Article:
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His parents knew they needed to bring Hamod back to Maryland — and quickly. They contacted wealthy friends who had access to a private jet. Hamod was flown to the University of Maryland R Adams Cowley Shock Trauma Center, where Rodriguez was working at the time. While waiting in pre-op, Hamod remembers a gunshot victim being brought up next to him and flatlining. “You can imagine the craziness,” says Hamod. The next memory he has is post-surgery. He woke up to see the Rev. Mike Wallens, then the pastor at St. Paul’s School in Maryland, which Hamod attended from kindergarten through high school. “I looked him in the eyes and asked, ‘Am I dead?’” recalls Hamod. He hadn’t seen Father Wallens since graduation, but that’s how fast word had spread through the tightly knit St. Paul’s community. Hamod’s surgery was done intraorally so as to leave no visible scars and his jaw was wired shut for about nine weeks. Because of nerve damage, he couldn’t feel the left side of his face for nearly six months. Thankfully, the feeling returned. When the medical doctors removed all the bands and wires, Hamod still had a long road to recovery ahead of him. Five of his six front teeth had been shattered. After his jaw was no longer wired, he traveled to Boston where his Harvard-trained cousin, a dentist, referred him to specialists. Hamod received 10 crowns/veneers, four root canals in one sitting, and crown lengthening surgery. As his injuries were healing, his dream of medical school seemed shattered. Later in the first year after he sustained his injuries, he experienced a grand mal seizure. Because of the assault and recovery, he lost the second semester of his junior year. His parents didn’t want him to return to Vanderbilt. He had lost more than 35 pounds because he could barely eat when his jaw was wired shut. “It was not a great time,” admits Hamod. But all was not lost. A dean at Vanderbilt contacted a dean at Johns Hopkins University (JHU) to see if Hamod could spend his senior year there. JHU agreed and, as a courtesy, also agreed to let his credits transfer to Vanderbilt so he could graduate from there with a pre-med degree. During this time, Hamod began to re-evaluate his career ambitions. While studying for the MCATs, he talked a lot with his father about his options. His father encouraged him to consider his cousin’s field of dentistry, as Hamod had seen firsthand what dental professionals could do to help patients. So Hamod spent some time in Boston rotating with his cousin and saw how wonderful the profession could be. “I decided to drop my lifelong dream of taking over my father’s practice and pursue the world of dental medicine,” he says.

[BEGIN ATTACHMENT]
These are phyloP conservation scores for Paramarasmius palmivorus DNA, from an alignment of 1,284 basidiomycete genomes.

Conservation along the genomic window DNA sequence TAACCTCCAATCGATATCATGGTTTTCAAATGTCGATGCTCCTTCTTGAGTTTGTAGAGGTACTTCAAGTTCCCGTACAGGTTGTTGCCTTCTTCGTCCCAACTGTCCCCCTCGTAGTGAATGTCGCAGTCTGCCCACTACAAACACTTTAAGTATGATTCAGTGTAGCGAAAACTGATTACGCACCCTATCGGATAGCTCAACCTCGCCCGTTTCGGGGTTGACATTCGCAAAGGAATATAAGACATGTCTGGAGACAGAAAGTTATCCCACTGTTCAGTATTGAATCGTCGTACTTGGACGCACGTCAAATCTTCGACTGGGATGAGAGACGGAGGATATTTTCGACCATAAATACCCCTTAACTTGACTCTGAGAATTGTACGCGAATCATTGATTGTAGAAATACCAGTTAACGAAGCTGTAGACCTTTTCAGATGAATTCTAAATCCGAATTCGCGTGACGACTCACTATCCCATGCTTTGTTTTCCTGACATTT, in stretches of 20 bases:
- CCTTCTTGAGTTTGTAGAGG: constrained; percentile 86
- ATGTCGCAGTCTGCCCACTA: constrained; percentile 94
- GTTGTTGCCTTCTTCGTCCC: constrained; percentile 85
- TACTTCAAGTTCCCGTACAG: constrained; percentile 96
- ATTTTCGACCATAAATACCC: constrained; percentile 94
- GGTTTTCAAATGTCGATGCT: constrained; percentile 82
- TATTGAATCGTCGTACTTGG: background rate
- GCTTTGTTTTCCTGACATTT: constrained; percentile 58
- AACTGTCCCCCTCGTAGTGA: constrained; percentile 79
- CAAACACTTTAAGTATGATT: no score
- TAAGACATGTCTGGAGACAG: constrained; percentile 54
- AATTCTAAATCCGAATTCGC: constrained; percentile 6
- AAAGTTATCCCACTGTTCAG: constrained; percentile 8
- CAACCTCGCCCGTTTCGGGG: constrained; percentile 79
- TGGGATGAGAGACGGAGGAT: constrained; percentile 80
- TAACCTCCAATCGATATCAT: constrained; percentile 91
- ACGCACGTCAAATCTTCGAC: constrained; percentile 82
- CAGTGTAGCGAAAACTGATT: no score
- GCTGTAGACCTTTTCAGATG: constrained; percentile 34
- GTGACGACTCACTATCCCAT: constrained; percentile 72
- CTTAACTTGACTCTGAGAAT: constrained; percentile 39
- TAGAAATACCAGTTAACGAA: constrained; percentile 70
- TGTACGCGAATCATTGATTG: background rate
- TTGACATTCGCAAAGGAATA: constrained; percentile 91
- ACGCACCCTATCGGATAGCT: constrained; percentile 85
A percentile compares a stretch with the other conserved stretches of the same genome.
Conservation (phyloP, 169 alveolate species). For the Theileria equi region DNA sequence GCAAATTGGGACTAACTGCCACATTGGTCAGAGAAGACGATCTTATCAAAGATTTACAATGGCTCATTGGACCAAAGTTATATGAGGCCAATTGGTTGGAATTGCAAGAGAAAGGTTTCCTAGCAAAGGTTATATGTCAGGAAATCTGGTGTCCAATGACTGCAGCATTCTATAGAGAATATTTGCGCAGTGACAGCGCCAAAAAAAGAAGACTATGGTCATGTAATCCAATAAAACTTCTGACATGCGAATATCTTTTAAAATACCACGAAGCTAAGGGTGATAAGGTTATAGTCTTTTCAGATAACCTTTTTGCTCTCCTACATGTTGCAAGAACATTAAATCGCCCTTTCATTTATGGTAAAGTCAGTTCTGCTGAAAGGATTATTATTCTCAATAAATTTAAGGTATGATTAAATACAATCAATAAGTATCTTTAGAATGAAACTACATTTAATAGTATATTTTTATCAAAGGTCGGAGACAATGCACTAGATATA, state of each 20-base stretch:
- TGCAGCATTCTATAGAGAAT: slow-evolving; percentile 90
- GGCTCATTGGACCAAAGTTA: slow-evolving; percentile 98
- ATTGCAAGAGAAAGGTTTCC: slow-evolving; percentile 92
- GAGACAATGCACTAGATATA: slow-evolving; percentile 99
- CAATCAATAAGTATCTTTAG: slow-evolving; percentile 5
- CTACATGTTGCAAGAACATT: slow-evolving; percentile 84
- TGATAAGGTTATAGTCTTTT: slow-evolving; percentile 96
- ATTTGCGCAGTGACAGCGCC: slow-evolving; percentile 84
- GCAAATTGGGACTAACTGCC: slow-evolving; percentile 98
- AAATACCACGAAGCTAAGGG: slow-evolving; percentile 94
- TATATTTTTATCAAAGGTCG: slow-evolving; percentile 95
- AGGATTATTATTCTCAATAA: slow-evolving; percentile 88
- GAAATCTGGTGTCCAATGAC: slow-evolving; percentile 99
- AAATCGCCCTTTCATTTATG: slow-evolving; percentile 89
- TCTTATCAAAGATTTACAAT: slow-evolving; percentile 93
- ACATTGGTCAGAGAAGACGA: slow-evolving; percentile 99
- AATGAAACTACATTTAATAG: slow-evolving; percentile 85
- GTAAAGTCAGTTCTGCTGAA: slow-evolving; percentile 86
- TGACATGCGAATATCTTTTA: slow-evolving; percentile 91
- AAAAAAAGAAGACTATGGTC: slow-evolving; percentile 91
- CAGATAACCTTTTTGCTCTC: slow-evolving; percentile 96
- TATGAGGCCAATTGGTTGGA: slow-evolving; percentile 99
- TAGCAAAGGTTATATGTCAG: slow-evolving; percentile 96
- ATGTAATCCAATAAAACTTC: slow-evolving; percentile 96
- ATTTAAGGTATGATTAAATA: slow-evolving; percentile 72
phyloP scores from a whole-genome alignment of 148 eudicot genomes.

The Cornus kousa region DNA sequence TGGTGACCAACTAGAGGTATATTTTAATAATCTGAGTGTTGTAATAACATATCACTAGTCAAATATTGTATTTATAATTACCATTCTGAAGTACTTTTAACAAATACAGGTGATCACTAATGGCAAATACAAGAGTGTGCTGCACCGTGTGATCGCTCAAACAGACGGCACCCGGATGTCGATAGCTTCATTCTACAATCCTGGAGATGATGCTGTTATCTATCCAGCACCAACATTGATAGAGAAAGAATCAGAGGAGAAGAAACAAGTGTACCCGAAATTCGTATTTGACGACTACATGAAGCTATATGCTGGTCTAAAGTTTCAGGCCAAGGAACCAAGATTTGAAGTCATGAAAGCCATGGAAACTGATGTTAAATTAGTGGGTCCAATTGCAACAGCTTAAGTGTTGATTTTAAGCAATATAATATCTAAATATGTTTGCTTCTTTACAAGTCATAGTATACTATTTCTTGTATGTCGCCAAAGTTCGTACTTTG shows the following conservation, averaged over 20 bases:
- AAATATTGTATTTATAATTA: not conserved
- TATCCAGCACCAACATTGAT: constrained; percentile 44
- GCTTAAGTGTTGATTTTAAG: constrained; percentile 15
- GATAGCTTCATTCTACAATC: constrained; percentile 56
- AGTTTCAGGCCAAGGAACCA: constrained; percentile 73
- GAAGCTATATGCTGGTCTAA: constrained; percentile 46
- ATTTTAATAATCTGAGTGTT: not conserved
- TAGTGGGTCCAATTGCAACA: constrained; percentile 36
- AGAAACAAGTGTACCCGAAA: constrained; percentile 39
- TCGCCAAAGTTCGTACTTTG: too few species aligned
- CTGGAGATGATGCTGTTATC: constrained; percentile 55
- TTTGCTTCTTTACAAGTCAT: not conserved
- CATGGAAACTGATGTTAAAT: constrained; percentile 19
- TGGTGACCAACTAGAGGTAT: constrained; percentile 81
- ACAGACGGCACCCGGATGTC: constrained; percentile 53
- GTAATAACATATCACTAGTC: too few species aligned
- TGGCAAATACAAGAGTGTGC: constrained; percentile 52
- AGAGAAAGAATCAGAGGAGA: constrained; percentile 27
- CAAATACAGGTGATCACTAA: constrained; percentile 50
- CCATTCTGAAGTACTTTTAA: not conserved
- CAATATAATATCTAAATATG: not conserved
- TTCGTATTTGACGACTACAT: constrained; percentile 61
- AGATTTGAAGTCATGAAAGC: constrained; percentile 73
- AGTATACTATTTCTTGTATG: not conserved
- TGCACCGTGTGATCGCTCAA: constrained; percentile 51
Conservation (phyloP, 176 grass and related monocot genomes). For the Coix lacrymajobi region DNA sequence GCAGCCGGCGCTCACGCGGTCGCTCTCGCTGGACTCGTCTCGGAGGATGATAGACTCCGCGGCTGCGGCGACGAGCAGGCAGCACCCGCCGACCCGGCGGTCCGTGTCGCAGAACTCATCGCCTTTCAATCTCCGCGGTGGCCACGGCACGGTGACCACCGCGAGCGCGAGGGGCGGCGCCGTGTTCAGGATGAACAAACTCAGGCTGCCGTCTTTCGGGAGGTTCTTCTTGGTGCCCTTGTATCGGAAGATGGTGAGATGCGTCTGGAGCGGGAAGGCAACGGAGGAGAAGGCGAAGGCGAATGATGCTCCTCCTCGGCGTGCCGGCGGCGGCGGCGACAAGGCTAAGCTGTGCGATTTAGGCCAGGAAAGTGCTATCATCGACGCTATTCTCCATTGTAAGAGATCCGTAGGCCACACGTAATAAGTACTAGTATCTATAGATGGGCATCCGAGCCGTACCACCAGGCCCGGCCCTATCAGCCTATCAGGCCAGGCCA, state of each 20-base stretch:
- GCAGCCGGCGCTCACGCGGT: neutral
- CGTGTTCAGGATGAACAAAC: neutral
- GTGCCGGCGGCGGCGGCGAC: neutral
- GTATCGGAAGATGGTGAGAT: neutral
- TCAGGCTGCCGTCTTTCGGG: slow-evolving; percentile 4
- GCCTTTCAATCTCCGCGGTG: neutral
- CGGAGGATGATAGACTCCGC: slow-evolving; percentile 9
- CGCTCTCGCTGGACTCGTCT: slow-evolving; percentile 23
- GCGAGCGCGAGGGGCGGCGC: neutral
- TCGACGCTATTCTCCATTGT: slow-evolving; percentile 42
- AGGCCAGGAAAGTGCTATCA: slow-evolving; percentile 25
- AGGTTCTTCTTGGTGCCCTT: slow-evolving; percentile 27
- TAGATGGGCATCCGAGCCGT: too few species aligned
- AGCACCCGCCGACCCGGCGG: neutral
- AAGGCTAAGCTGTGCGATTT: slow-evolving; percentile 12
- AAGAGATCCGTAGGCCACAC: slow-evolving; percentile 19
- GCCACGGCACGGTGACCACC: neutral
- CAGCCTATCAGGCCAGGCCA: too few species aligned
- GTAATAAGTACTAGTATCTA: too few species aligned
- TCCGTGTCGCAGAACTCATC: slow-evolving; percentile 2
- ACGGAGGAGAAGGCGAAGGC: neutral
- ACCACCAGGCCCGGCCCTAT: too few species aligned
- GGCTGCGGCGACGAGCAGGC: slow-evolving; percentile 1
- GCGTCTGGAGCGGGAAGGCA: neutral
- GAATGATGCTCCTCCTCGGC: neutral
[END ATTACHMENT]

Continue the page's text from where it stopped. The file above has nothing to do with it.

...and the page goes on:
A NEW PATH The research began — Hamod learned what he needed to do to apply for dental school. He discovered that the University of Maryland School of Dentistry was among the top schools in the country and was right in his own backyard. Hamod took the DAT, applied and was accepted. After graduating with Gamma Pi Delta Honors in 2010, Hamod spent a year in residency at Johns Hopkins’ Department of Dental Oral Surgery, focusing on oral surgery and implantology. After completing his studies at Hopkins, Hamod interviewed for a number of dental positions and received an offer from each of them. At the time, none were offering full-time positions, so he worked three days a week at Grill Family Dentistry in Parkville, Md., as well as three days a week at Bel Air Dental Care in Fallston, Md. “Fortunately, I was offered partnership by both offices at the same time,” says Hamod. While he attributes a lot of what he learned to Robert Grill, DDS, he chose to accept the offer at Bel Air Dental Care, seeing it as a better fit. In 2012, he purchased shares of the practice and officially became a partner. “The great thing about dentistry is that you never see the same two things twice, especially as a general practitioner,” says Hamod, who recently was named among Baltimore’s best dentists by Baltimore magazine. “No tooth has ever looked the same in one patient versus another. Every day is a challenge. My partner here likes to always tell me, ‘This is why we call it the practice of dentistry,’ because every day is a new experience.” Hamod has even found a way to make the assault that changed his life into something positive. “Being a young dentist — despite my credentials — can lead to skepticism among my prospective patients,” explains Hamod. “I show them my radiographs to demonstrate my understanding and empathy of their dental conditions.” Today, Hamod loves his life. He lives in Fallston with his wife, Alyssa, and their year-old son, Alexander. And while Anthony may not have become the type of doctor he once thought he would be, he’s thrilled with what he does. “As cliché as it may sound, there were a lot of opportunities for me to give up or take an easy way out. I continued to follow what I thought would be the most fulfilling career for me,” says Hamod. “I love my job. I love waking up every morning.” Michele Wojciechowski is a writer based in Baltimore, Md., and the author of the award-winning humor book Next Time I Move, They’ll Carry Me Out in a Box.



Mdental Fall 2016  

This issue of the University of Maryland School of Dentistry magazine covers the latest initiatives to provide care for uninsured and underi...